As long as the pocket clip is holding up, I probably won’t be using a lanyard even though I do recommend using them. I’m glad that lanyard holes are pretty much standard now on most knives because at least it gives you the option should you need one.
Pros and Cons of the Ontario Rat 2
- Can be used right or left-handed
- Lightweight (2.75 ounces!)
- Textured ridge on spine for thumb
- Durable handle scales
- Lanyard hole
- 4-way Reversible pocket clip
- Liner lock
- Perfect size for an EDC knife
- The blade is a little sticky when closing
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Others’ Experience with the Ontario Rat II
The first noteworthy attribute of the Ontario Rat II is the fact that the knife is not so small that it is hard to use. People who have purchased the knife seem to agree that it is the perfect size for a folding knife, and they seem to be pleased with the fact that the handle is durable and the grip is sufficient.
The textured spine and studs are also a key feature that people seem to be pleased about. The studs are extremely important because, without them, it is difficult to open a folding blade without both hands. The only complaint that some have had that is worth mentioning is that the steel is quick to rust if it is not properly cared for.
This can, however, be avoided by keeping your knife dry and free of excessive moisture. People who purchase the Ontario Rat II tend to do so because of the price. Upon receiving it, most are surprised at the quality of the knife despite the price.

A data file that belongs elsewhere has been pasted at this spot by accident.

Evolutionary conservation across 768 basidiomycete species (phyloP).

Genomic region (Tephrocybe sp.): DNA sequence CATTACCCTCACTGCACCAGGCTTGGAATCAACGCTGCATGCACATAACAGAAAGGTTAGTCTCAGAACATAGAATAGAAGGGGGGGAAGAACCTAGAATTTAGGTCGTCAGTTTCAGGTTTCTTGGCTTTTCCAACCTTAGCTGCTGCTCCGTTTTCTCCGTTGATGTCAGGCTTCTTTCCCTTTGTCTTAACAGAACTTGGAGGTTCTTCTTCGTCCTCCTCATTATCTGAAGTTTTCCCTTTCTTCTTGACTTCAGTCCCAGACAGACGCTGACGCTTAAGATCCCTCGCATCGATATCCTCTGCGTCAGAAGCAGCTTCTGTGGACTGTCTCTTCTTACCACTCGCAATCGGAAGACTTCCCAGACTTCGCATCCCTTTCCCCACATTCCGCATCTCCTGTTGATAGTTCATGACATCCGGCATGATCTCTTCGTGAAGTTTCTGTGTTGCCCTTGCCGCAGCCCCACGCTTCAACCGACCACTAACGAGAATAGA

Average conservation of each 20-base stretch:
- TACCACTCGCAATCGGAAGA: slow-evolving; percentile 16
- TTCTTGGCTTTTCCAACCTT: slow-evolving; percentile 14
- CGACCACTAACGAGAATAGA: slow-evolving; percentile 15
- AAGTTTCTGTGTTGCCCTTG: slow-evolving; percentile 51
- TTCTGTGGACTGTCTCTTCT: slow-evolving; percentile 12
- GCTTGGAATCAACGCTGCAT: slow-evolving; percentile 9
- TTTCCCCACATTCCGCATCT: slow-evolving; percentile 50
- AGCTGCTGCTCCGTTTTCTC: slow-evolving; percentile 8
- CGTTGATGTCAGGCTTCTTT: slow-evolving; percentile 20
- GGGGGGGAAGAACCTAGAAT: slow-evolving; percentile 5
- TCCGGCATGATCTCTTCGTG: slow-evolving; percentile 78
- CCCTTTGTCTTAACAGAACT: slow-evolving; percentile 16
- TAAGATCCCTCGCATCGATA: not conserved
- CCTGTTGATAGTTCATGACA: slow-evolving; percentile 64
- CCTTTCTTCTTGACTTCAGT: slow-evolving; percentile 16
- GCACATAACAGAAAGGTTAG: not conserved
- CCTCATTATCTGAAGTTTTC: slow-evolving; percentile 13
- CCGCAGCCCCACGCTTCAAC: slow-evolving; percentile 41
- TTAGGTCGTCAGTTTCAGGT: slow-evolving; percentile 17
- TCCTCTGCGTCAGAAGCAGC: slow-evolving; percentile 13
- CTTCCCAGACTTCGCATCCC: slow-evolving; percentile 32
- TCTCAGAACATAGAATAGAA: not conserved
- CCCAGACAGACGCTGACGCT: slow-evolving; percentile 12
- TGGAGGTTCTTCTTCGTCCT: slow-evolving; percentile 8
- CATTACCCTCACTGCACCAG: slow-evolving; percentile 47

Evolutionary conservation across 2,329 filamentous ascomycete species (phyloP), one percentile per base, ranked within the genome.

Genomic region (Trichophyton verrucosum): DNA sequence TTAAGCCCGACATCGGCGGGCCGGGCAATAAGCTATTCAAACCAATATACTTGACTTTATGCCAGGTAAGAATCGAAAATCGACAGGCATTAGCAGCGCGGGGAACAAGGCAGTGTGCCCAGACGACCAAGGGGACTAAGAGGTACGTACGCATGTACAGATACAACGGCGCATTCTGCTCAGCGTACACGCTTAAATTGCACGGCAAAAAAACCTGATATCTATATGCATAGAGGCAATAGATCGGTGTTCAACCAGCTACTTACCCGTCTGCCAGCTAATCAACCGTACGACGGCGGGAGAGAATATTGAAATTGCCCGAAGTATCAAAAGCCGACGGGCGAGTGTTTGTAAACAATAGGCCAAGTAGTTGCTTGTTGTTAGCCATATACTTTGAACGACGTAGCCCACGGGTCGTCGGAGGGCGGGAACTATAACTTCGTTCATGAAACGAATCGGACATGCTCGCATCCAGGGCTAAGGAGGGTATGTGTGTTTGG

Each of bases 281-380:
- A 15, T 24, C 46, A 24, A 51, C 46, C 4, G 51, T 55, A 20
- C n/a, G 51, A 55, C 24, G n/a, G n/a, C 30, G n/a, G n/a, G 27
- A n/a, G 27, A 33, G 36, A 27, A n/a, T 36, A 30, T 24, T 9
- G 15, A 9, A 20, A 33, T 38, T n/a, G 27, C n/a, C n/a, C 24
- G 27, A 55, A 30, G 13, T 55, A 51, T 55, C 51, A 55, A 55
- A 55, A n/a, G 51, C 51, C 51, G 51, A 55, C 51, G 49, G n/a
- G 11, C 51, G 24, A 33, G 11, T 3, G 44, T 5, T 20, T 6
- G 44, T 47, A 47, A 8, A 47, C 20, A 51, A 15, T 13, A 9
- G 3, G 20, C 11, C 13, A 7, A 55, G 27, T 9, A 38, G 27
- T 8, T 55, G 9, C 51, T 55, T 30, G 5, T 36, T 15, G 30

Frequently Asked Questions About the Ontario Rat II
Q: What is ‘batoning’ and why can’t the Ontario Rat II do it?
A: Batoning is the act of placing the edge of a knife on the piece of wood you want to cut and then using another piece of wood to hit the spine of the knife, thereby driving the knife into the wood.
This method is sometimes used to cut or chop wood although it really should be avoided because it can damage the knife (this is why you should also carry a saw or a chopping tool with you).
The Rat 2 could be used for batoning, but I wouldn’t recommend it for the reason above and because it is a folding knife (safety issue), as well as being pretty small in size.
Q: How heavy is the Ontario Rat II?
A: The knife weighs just under 3 ounces. This is a seriously lightweight pocket knife.
Q: Is the Ontario Rat II left or right-handed?
A: Since the knife has two studs and a 4-way reversible pocket clip, it can be used for a right or left-handed user.
Q: Can the Ontario Rat 2 be used to make feather sticks?
A: Absolutely! Making feather sticks with the Rat 2 is pretty easy with its sharp edge and easy-to-control design.
Thus far, the Rat 2 is a winner in my book. It’s slim profile and lightweight materials make it so I hardly notice the knife in my pocket. Seriously, a few times I actually forgot it was with me. It has maintained a sharp edge throughout my testing of a variety of materials and opening I don’t know how many packages.
The Rat 2 is also extremely comfortable to hold in both a forward and reverse grip, and I’ve got to say that I like having four different options for where to position the pocket clip. The Ontario Rat II is durable enough for light duty utility tasks, making feathered sticks, and food prep, making it a great little utilitarian knife in my book. For under $50, I think the Rat 2 by Ontario Knife Company is a great buy, and I’m not sure what else you could ask for at such a low price point.
This pocketknife is going to be my EDC knife for a while, and I genuinely look forward to using it. I was hoping that this product was going to be more than just a decent knife, and so far it has exceeded my expectations. I’ll be sure to update you if there are any new developments with it. Thanks for reading, and I hope you enjoyed my Ontario Rat 2 review. As always, stay prepared.